Elbe deepening now crucial as throughput at port of Hamburg is still falling
Container throughput at the port of Hamburg declined for the second consecutive year in 2018. The ...
The IT system that manages a container terminal is known in the business as a TOS – although very similar word was more likely to have passed the lips of more than a few UK shippers and their freight service providers over the past week as operations at Felixstowe have stalled.
Mounting congestion at the UK’s leading container gateway was blamed on the implementation of Hutchison’s in-house developed TOS, nGen,
The situation again demonstrates what a fraught business IT transformation projects can be, and on the basis of available evidence if one part of the supply chain is undergoing one, some form of disruption to their partners should be expected.
The TOS sector is dominated by one company, Navis. Around 80% of the world’s terminals run various iterations of the Navis system. Felixstowe itself was running a Navis system – a much older one, mind – until it decided to go in-house with nGen.
And, on the face of it, it appears a reasonable decision; the investment costs of the developing the system were long ago paid for and, as the system has already been installed in some 25 new terminals in the Hutchison network over the past few years, the company’s IT engineers could hardly be more experienced at implementing these sorts of projects.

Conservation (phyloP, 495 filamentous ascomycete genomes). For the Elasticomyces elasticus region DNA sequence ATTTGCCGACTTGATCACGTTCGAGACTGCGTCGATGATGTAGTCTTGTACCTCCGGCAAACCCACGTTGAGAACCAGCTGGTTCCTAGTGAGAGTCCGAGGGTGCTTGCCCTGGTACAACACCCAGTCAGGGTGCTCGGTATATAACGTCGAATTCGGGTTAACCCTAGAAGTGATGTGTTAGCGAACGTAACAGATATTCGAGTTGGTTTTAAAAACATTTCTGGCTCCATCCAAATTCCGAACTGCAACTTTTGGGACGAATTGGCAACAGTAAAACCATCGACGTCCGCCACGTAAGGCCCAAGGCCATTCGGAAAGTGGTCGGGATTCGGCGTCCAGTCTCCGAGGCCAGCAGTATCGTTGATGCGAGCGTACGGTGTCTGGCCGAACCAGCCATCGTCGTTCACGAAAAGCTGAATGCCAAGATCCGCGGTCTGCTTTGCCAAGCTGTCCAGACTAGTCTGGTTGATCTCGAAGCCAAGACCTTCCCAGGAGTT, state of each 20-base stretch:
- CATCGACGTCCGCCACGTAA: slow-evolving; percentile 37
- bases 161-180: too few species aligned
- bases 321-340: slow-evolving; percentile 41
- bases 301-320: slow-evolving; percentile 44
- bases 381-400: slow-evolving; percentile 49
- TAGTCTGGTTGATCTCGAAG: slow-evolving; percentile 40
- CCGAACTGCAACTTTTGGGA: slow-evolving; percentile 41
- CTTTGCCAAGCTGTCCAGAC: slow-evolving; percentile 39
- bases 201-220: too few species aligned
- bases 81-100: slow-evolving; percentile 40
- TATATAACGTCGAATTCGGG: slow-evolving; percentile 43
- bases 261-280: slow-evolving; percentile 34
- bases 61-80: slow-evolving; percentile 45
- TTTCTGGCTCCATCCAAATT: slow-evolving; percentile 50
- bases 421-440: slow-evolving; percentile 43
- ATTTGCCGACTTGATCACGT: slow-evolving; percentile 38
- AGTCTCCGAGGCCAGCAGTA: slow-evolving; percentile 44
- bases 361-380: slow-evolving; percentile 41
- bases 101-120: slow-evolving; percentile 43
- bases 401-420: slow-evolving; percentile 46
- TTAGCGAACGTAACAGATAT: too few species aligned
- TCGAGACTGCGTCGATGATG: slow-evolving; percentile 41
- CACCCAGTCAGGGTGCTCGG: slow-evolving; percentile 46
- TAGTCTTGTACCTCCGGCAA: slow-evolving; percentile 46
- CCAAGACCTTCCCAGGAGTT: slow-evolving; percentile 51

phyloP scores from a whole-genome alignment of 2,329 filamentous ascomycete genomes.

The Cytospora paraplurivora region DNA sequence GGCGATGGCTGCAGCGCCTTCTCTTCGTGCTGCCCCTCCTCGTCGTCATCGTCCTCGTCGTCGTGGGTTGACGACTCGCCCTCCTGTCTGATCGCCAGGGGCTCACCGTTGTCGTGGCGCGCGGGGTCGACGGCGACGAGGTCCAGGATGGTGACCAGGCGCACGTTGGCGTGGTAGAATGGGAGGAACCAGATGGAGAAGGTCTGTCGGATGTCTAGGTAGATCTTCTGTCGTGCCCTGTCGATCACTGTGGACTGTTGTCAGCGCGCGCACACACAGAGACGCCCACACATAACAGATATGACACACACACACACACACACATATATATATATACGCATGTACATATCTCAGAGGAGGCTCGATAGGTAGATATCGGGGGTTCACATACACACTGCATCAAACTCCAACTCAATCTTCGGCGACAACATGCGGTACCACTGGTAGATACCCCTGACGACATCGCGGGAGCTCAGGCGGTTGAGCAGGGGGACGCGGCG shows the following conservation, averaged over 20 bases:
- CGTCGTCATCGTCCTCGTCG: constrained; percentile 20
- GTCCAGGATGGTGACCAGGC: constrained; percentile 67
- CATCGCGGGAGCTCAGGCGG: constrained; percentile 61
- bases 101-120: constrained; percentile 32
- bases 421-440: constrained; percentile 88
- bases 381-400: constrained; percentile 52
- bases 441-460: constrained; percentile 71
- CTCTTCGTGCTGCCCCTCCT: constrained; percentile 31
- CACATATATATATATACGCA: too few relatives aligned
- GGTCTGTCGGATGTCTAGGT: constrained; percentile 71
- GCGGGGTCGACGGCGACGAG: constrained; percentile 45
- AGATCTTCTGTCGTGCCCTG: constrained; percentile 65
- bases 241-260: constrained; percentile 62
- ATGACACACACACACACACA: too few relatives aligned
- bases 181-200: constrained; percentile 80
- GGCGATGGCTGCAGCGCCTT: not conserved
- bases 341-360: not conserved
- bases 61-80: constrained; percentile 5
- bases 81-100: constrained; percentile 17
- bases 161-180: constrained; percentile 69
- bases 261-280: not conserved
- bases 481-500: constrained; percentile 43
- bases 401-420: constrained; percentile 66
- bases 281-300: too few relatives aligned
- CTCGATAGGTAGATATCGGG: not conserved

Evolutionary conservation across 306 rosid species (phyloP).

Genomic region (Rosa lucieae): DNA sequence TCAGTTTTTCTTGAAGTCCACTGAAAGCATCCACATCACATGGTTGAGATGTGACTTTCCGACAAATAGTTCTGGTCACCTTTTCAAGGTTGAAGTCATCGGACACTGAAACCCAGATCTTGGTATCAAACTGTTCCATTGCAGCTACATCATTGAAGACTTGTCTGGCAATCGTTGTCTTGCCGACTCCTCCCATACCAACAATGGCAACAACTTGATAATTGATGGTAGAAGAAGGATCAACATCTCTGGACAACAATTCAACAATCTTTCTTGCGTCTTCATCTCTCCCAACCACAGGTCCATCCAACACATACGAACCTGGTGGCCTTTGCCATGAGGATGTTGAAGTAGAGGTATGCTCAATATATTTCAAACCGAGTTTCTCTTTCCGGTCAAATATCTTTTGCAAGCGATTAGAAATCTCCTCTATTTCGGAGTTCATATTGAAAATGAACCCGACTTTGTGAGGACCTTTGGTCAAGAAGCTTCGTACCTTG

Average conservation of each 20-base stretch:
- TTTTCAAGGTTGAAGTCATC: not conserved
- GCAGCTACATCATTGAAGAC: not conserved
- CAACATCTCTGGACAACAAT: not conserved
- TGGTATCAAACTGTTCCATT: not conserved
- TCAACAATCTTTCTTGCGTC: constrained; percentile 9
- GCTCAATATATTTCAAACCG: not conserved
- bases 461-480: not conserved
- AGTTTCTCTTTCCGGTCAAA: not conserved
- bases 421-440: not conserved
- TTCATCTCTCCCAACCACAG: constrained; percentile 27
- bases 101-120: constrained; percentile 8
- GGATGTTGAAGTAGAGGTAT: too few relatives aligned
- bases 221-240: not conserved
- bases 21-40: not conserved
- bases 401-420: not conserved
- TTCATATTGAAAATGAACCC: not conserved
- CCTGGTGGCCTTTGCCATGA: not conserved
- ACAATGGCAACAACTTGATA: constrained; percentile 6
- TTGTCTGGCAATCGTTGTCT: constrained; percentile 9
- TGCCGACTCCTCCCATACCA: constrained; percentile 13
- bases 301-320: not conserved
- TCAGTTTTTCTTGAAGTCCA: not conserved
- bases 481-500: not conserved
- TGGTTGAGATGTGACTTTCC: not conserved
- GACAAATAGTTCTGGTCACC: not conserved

However, installing a new system in a greenfield terminal is a completely different proposition to transitioning to a new TOS while the port continues to operate. And at Felixstowe the issues this throws up are magnified by the hugely successful port community system its has operated for a number of years, MCP.
The UK’s major container ports of Felixstowe and Southampton were well ahead of the curve, in terms of port community systems, defined as an “electronic platform that connects the multiple systems operated by a variety of organisations that make up a seaport or airport community”. Both helped to create their respective community port systems, linking the terminals with carriers, forwarders and hauliers. MCP, Felixstowe’s port community system, began life 1984.
But the result is that MCP has become so densely “knitted” – in the words of one port technology industry expert – with Felixstowe’s existing terminal operating system, that the transition to a new TOS becomes absurdly complex, because all those external connections also have to be transitioned.
In a nutshell, the real problem is ‘change management’.
As trade grows, supply chains expand and new types of technology develop, the older IT systems that supported those changes become increasingly redundant and in need of replacement – only for the replacement process to create a new set of problems, as well as some chronic short-to-medium-term supply chain pain.
Perhaps a less disruptive way of upgrading IT systems would be to simply accept that it has to be done constantly – every day – so that systems are in a state of continual transformation by way of a thousand upgrades, rather than death by one big “go live”.